We first need to define a new formatting style.

Apply the desired formatting to an isolated cell and invoke the Styles and Formatting dialog as shown below.

Here, we click on the New Style from Selection icon.

This allows us to add our own custom style to the Style catalog.

We will now make use of our newly defined style in the Conditional Formatting dialog, which is enabled as shown below.

We select Condition 1 and the settings are shown below. The Cell STyle drop down list allows to to select any of the styles from the catalog – including any custom style we have defined.

You must use absolute addressing when referencing cells and cell ranges.

The final result of applying conditional formatting on the selected range of cells.

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Data Validation: Drop down lists

For each cell, you can define in advance what type of contents is valid for that cell. This allows you to guide users through data entry in OpenOffice.org Calc by restricting cells to receive specific values and ranges.

For selected cells, a drop-down list of possible values can be defined. In this tutorial, we show how this is done.

Step1: Select the required cell and open the data validation dialog as shown below.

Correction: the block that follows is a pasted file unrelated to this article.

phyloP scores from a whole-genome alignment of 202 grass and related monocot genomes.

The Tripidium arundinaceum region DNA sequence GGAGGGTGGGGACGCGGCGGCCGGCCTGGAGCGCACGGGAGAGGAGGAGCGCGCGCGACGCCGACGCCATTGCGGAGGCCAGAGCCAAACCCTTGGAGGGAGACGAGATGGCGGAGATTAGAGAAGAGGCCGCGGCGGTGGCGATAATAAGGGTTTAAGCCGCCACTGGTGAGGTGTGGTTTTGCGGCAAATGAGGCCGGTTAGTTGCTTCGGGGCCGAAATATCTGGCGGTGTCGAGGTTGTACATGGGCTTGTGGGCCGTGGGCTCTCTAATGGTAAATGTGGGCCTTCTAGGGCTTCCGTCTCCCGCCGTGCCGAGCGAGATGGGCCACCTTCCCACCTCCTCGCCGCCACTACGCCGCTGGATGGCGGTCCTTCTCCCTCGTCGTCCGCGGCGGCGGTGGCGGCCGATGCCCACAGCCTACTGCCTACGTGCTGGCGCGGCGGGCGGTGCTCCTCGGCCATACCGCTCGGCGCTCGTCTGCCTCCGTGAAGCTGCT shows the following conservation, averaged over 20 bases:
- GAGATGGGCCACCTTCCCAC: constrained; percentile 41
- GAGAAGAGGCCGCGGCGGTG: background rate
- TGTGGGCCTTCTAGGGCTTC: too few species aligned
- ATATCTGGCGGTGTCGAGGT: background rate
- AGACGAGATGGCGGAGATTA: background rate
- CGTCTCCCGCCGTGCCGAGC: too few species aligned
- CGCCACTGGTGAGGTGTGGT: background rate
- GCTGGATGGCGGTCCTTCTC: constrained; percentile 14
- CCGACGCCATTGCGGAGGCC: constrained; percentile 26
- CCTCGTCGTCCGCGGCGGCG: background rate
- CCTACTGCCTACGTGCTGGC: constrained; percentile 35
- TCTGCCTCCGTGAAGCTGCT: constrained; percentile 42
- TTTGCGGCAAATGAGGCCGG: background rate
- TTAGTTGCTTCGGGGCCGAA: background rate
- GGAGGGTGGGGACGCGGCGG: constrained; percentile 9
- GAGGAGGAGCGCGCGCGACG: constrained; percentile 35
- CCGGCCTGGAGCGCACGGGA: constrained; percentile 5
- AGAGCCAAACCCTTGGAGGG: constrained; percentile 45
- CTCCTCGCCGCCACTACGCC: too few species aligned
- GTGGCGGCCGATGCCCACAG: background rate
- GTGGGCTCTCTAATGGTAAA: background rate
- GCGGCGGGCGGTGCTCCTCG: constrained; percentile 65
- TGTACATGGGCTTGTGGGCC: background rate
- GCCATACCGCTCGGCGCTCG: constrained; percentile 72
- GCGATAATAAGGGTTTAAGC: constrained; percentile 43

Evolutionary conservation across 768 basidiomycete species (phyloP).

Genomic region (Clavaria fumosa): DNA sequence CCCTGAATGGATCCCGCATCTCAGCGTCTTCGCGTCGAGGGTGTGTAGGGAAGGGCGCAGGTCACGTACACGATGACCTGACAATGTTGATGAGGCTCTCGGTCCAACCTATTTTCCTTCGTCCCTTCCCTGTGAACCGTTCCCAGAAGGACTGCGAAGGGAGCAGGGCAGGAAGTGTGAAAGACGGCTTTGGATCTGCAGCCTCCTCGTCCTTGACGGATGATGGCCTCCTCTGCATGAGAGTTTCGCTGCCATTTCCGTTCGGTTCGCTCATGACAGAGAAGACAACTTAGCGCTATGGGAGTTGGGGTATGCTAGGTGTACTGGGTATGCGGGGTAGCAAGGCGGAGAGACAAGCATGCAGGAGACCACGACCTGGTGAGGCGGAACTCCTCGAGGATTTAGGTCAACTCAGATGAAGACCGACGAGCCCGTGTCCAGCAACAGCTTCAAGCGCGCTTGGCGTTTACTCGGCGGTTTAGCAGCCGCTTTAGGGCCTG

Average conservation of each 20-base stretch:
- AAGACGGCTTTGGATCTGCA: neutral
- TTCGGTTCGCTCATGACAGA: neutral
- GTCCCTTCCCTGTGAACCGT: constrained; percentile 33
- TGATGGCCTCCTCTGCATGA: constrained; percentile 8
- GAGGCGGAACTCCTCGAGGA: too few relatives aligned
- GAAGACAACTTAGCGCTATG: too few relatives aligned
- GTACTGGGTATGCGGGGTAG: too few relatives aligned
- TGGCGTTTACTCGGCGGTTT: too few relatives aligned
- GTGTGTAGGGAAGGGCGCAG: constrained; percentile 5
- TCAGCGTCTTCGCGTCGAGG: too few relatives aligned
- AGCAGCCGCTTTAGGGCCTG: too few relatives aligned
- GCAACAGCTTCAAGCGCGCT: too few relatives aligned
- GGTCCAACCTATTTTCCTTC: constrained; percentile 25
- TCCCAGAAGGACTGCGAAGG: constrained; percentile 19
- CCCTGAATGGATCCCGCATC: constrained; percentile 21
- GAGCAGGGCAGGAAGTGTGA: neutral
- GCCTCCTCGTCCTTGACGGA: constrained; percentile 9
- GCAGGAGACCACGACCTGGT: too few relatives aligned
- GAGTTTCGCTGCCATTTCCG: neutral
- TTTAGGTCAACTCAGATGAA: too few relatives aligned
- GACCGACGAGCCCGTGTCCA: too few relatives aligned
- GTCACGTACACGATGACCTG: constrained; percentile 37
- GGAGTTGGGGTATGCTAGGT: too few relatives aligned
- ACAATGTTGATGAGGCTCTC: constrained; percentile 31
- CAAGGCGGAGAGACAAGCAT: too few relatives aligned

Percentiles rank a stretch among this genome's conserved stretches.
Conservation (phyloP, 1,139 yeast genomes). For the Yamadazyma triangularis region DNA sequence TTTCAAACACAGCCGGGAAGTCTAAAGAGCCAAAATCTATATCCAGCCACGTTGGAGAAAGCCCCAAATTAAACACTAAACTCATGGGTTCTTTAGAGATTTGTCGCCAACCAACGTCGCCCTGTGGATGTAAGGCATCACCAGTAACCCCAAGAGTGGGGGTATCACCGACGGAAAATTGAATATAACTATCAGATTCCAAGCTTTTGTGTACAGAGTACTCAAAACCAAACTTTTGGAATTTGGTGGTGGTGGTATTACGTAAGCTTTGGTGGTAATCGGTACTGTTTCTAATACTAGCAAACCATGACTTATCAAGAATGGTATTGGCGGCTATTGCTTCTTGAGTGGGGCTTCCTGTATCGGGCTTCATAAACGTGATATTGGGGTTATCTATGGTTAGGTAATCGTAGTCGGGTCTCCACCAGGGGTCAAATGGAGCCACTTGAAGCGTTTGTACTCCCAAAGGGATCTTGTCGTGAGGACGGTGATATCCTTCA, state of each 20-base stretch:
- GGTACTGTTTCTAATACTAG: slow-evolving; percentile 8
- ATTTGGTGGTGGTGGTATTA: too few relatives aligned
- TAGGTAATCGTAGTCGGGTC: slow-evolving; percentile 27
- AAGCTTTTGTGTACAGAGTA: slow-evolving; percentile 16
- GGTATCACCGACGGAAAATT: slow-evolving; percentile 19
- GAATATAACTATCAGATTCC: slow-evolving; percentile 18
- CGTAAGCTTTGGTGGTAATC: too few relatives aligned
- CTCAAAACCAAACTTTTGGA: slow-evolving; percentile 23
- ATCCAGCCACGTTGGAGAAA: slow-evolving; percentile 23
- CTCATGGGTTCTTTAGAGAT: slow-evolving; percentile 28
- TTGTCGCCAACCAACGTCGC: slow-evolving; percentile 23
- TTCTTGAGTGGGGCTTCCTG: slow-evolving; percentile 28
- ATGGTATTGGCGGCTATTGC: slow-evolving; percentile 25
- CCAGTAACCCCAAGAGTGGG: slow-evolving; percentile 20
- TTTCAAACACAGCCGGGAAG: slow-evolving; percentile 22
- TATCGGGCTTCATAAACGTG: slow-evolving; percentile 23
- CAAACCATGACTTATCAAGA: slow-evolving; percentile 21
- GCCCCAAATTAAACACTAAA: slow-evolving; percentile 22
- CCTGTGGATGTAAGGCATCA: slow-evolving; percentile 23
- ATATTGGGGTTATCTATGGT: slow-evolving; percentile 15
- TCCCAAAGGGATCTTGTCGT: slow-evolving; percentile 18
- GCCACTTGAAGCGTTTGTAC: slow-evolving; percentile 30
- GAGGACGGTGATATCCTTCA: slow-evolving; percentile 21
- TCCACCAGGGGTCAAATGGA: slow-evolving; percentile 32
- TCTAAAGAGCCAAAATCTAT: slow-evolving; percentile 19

Step2: In the Criteria tab of the validation dialog, the Allow option is itself a drop-down list. We select List.

Step3: With List slected, a text box appears which we populate with the list of allowed values for the selected cell(s). We are almost done.

After closing the validation dialog, we see that we now must select a value for our cell from the drop-down list we have just created – as shown below. It is also acceptable to leave it blank.

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Toolbar Crazy

I’m not a big user of the OpenOffice Calc toolbars – but I was curious what it would look like if I activated them all…

You can enable/disable a particular toolbar with the View – Toolbars menu option. As you can see, it can get quite crowded if you anable them all! In my next installment, I’ll introduce you to some of them.